werewolf, werewolves and lycans

9

Tomatoes Can Summon Werewolves, Give Psychic Powers, and the Ability to Fly

This has to be bullshit, is what I was thinking, seriously, when I saw this. But according to Wikipedia, where I checked my facts, it’s true. The scientific name for the tomato species of plant, is “lycopersicum” which means ‘wolf peach’. Naturally, this is where semantics come in, –the devil is in the details, you know. The thing is, there are various different plants in the lycopersicum family, –which also contains deadly nightshade berries, the original ‘wolf peach’. The wolf peach is a tiny version of a tomato, that can be fatal if ingested in quantities ranging from five to twenty, and a single leaf from the deadly nightshade plant can kill you stone dead.

The berries were also purported to have magic powers; they could be used to summon werewolves, according to German mythology and folklore. They could also be mixed with other herbal ingredients to create a ‘flying ointment’, according to European folklore, which allowed witches to fly anywhere for coven meetings. Scholars, however, have also speculated that the flying ointment was meant to have a psychotropic effect, that sent the user into a reverie of psychic awareness, giving them hallucinations, or what appeared to be the powers of divinity. Throughout medieval Great Britain, tomatoes were believed to be poisonous, and therefore, were not used for cooking until the 17th century, and weren’t a popular cooking ingredient until the 18th century.

Tomatoes were initially imported by the Spanish, when those brave gentlemen crash landed in the Aztec culture, and discovered that they were used for cooking there, where the Aztec word for them was “xitomatl”, which was used by neighboring cultures, similar to these Aztecs, as “tomatl”, –and to the Spanish, the fruit became “tomato”. The Aztecs believed that just watching someone eat tomatl seeds would grant the viewer precognitive powers, visions, and psychic awareness. Sort of gives you a new reverence for vegetable, er, fruits now, doesn’t it?


belladonnabelladonna folkloredeadly nightshadedeadly nightshade folklorefolkloreGerman folkloreGerman werewolf folkloretomatotomato folkloretomato werewolf folkloretomatoestomatoes and werewolveswerewolfwerewolf folkloreWerewolves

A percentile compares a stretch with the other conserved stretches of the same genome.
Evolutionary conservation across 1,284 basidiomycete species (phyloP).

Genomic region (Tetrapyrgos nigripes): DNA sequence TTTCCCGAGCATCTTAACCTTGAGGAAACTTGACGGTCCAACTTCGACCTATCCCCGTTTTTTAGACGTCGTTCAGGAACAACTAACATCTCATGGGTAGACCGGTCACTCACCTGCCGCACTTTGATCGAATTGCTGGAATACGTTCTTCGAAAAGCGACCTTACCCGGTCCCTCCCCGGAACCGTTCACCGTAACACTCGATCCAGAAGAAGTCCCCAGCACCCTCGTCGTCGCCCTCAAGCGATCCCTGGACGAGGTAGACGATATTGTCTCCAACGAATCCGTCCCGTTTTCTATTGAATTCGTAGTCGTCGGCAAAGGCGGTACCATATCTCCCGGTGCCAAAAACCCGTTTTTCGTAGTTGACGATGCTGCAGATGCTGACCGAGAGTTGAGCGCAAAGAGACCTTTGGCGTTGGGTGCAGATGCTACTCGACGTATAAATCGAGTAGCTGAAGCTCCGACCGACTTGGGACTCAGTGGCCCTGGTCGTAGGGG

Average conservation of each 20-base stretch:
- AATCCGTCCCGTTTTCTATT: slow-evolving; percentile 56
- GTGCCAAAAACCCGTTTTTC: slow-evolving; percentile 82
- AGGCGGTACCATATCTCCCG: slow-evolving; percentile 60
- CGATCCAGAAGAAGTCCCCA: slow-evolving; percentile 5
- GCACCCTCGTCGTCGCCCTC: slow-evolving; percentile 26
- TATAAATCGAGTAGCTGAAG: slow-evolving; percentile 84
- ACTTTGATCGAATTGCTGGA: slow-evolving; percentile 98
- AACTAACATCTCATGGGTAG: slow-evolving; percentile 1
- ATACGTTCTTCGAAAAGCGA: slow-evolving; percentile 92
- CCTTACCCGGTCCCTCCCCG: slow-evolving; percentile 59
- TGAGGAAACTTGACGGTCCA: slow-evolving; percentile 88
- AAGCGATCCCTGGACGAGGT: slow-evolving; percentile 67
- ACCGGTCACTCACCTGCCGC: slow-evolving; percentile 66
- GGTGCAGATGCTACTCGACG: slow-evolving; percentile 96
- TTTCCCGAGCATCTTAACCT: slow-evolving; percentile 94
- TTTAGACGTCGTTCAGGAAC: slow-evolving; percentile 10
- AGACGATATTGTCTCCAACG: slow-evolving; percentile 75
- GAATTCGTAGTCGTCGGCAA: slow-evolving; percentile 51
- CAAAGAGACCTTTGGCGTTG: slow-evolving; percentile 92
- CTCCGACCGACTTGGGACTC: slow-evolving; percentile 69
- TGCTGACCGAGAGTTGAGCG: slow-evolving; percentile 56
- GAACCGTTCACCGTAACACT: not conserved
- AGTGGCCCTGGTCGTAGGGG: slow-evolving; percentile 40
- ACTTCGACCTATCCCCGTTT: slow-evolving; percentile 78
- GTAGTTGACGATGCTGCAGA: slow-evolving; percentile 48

annimi • March 19, 2011


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  • thats bull shit that cant be true well im going to try it out and lets see if i become werewolf

    • Silver Fox

      It is true about tomatos being in the same family as Deadly Nightshade. I learned about that connection in my Anthropology class when the Instructor was telling the story about when the Spanish first arrived, being horrified by the local natives that they were eating “Love Apples” Deadly Nightshade and then being shown it’s not poisonous.

      The title of this blog entry is misleading. Just because Nightshade can be used in some rituals, doesn’t mean it’s more edible cousin the Tomato holds the same mystical properties. But you’re welcome to go check facts out.

      • annimi

        Yeah, I’m totally going to go try to fly using a tomato. The title is meant to be ‘misleading’, as are many satirical, slightly sarcastic titles. The entry, dear reader, is meant to inform about the properties of the nightshade families, –and Wiki isn’t the only source of research. I read other things… like books, for example.

  • Pingback: Max James()

  • wikipedia is bullshit no effense.

  • Ulric Helsing

    Wikipedia really isn’t the best resource. However, this is an interesting bit of info. Maybe that Nightshade stuff can be used for my story.

  • Allie

    wow what idot would belive this

  • i love these fruits before and still love them even after reading this.

  • Nathan Forester

    Wow…where’s Wilbur and his dumb parachute when you need him?